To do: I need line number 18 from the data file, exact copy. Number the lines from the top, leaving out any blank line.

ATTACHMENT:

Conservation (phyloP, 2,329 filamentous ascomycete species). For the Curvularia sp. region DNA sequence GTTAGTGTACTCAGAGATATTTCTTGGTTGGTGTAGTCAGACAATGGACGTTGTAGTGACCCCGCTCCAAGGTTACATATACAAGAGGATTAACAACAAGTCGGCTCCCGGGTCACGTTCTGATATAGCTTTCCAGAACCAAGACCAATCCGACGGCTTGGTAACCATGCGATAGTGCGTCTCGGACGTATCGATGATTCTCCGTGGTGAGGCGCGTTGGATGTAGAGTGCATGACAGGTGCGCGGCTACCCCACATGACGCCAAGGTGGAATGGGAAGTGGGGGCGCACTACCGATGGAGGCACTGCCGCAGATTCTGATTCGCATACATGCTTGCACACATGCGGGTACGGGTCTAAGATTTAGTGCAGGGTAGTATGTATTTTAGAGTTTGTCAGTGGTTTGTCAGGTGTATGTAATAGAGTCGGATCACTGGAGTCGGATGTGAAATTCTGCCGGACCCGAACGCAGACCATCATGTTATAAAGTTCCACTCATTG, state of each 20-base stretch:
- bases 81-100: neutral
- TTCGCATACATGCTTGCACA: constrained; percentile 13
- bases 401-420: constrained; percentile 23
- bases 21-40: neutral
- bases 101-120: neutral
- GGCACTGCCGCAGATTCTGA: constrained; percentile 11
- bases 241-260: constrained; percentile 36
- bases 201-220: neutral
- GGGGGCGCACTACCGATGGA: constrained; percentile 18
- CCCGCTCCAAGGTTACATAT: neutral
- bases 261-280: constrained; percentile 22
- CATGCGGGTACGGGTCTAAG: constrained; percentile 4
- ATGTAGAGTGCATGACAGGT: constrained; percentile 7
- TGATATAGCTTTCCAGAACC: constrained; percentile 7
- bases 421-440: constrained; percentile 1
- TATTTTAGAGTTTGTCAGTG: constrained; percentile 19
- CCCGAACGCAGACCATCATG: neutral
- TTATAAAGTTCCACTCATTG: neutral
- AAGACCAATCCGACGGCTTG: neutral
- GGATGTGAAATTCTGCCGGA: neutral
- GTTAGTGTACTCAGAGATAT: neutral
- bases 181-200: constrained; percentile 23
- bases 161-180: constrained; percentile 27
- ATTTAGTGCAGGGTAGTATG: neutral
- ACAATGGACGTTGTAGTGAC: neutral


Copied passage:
- CCCGAACGCAGACCATCATG: neutral